It’s one thing having the appropriate qualifications for a role you’re interviewing for; but fitting in with the business itself is an entirely different challenge.
What Is Culture Fit?
It’s more than likely that you’ve heard the term ‘culturally fit’ throughout the workplace and during interview processes before. But what exactly is cultural fit and why is it important?
We all know that people differ in their personalities, attitudes, and values. For example, some people like to spend their free time doing extreme sports, while others would rather read a book quietly or spend their hard earned cash shopping. However, what many don’t realise is that individual differences aren’t just useful in our spare time – because an understanding of our individual personality is profoundly important in maximising our happiness and productivity at work too.
We spend a third of our lives at work; and in our fast-paced world, companies are constantly striving to improve to become a place that allows their employees to maximise their potential, earn more money and achieve a better work-life balance. For some, all of these factors will be equally important, while others will prioritise them differently. Whatever our priorities are, work feeds into many different aspects of our lives. It even influences our self-identity, self-esteem, and opportunities for personal growth. If work was just about making money, it wouldn’t matter so much where we worked – but for most of us, it’s about far more than that. This is where cultural fit comes into play. But what exactly is it?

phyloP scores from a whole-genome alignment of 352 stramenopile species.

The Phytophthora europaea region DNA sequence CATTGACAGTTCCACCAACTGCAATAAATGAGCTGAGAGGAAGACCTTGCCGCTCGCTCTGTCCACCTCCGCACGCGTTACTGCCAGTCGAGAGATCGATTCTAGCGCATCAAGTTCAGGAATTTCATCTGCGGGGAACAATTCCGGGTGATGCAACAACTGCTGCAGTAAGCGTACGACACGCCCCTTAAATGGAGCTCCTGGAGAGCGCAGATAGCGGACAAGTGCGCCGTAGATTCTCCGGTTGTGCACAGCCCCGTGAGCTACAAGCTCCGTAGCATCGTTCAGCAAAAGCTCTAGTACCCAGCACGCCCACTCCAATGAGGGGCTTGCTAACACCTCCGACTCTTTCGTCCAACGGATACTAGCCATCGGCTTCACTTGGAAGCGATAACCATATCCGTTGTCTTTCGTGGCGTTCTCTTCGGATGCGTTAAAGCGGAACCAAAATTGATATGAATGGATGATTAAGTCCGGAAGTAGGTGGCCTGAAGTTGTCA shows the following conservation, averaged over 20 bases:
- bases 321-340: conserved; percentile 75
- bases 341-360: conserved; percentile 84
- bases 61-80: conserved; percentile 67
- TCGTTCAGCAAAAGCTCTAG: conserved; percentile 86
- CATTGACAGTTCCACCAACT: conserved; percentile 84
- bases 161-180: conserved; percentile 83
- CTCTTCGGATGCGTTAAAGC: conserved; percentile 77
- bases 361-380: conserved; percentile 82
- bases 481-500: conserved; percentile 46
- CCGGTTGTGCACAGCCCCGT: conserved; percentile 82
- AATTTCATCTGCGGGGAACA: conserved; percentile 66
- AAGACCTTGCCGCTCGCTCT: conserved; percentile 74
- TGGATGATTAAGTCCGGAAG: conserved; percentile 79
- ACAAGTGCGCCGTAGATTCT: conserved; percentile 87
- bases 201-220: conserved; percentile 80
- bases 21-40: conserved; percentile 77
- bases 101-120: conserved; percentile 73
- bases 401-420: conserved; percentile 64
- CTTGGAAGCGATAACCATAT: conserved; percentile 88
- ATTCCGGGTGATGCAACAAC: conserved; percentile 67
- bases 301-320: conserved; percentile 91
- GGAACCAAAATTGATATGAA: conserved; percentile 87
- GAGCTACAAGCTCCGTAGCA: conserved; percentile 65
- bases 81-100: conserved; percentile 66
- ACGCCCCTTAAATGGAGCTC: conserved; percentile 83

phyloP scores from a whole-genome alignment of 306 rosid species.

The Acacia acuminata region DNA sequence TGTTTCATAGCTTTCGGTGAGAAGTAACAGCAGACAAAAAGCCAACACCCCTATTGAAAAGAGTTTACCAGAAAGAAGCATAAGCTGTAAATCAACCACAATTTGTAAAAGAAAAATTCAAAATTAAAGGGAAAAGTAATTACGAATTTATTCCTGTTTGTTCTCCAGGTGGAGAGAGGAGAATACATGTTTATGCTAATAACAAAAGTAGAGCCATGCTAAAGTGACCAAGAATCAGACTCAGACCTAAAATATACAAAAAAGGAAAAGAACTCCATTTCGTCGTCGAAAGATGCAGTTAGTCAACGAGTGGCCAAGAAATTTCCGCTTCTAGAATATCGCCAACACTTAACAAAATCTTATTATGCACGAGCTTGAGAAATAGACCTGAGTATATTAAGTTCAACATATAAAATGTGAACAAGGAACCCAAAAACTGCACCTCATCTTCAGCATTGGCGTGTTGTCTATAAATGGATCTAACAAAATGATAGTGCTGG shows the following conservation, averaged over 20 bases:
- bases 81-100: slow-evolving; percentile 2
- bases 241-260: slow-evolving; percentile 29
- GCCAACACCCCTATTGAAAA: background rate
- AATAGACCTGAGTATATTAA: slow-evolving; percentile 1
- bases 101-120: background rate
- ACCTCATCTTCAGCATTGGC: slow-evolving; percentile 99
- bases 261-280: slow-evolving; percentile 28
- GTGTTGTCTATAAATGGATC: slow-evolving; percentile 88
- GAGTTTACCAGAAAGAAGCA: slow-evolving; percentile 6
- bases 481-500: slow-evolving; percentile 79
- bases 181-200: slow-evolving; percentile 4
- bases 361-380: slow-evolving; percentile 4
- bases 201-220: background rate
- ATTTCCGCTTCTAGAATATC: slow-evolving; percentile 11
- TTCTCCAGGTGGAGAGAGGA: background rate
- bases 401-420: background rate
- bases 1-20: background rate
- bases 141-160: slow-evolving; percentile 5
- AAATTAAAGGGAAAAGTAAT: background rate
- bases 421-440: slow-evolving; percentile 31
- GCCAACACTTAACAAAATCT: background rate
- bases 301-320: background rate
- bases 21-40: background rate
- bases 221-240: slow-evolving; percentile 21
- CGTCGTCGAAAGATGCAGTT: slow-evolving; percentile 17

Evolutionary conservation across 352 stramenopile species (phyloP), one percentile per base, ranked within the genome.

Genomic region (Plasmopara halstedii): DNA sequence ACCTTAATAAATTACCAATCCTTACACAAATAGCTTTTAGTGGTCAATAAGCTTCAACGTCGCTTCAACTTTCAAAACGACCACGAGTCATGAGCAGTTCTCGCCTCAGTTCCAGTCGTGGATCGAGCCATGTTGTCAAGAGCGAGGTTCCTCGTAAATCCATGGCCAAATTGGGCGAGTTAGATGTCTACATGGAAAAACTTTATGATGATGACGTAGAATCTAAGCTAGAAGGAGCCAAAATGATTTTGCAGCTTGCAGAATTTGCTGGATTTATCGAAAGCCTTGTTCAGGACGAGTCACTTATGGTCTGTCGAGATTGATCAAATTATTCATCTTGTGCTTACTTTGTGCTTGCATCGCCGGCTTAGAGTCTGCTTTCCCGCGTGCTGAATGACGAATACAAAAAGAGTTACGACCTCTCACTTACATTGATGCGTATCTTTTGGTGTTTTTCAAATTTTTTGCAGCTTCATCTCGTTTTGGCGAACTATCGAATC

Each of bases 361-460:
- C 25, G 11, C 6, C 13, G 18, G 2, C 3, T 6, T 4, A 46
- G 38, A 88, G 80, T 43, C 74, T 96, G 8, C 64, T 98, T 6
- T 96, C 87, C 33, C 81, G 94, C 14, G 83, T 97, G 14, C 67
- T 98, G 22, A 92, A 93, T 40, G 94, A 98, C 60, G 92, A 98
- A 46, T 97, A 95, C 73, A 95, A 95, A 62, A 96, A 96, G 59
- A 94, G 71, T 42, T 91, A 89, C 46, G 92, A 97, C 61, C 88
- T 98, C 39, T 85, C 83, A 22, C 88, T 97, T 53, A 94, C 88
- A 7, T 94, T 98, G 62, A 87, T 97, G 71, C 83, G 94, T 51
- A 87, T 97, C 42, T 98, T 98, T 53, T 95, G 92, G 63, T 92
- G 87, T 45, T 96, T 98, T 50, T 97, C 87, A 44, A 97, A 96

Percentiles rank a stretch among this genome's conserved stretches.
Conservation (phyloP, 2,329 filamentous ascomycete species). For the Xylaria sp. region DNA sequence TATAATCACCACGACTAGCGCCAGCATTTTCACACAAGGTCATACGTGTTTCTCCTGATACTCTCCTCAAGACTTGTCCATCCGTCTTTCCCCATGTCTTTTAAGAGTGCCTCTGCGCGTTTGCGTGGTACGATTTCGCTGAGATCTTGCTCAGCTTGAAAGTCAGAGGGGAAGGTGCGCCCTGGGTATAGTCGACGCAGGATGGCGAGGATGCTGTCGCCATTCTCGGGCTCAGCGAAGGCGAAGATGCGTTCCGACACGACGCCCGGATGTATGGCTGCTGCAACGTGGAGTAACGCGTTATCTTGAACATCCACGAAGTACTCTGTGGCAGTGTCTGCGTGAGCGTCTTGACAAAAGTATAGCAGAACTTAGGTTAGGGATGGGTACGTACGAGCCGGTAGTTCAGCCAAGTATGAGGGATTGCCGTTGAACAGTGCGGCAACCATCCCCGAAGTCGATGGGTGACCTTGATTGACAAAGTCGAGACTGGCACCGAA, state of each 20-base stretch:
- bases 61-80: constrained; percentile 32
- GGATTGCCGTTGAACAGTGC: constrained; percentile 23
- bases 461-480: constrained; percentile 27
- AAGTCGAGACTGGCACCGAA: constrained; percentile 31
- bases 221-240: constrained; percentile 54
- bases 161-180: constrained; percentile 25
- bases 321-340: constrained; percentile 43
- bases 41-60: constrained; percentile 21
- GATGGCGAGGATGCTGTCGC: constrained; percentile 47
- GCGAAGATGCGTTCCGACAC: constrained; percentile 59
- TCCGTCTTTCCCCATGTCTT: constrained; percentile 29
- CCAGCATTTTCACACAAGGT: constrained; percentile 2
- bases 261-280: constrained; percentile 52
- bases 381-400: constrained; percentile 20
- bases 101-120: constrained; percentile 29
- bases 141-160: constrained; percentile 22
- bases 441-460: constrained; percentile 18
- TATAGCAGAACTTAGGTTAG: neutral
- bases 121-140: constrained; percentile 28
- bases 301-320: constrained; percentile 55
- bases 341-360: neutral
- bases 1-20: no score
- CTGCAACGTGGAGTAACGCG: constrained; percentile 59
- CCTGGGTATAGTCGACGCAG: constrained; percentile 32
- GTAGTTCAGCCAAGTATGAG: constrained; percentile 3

What it essentially means is: the psychology of behaviour at work amongst ourselves and our colleagues.
A good culture fit is where there is congruence between the norms and values of the organisation and those of the person. For example, here at UA we all try to adhere to our company values as much as we can. Although we may differ from one another in plenty of ways, we all collectively aspire to reach ambitious goals and take ownership of our responsibilities.
But let’s look at it from a generalised point of view. An introverted person who likes peace and quiet to get on with his or her work, strongly prefers the comforting seclusion of a separate office, and might not appreciate the noise and activity of an open-plan office. On the other hand, an extrovert, who works best around other people, shows the opposite pattern.
Of course, it isn’t nearly that simple. Every human being is a complex mix of interacting personality traits, all influencing each other.
But culture fit is more important than you think. Why? Because those in ‘compatible’ jobs that match their personality feel more content in their role. In other words, positive cultural fit can improve our happiness at work and make us feel more capable of carrying out our job to the best of our ability.
It also corresponds strongly with better job satisfaction, job commitment and enhanced job performance.
The really big beneficiary, however, is society itself. The more happy, fulfilled people there are in a society, the stronger that society becomes. Giving people more control over their lives and more personal freedom to be the best they can be, is crucial in building a happier, freer, more fulfilled and more productive environment for everyone.
Because of all of this, cultural fit should be a big consideration when looking for the best candidates. As a recruiter, you should get to know the client and the way their business works in order to match your candidates to the overall cultural fit of their entire team.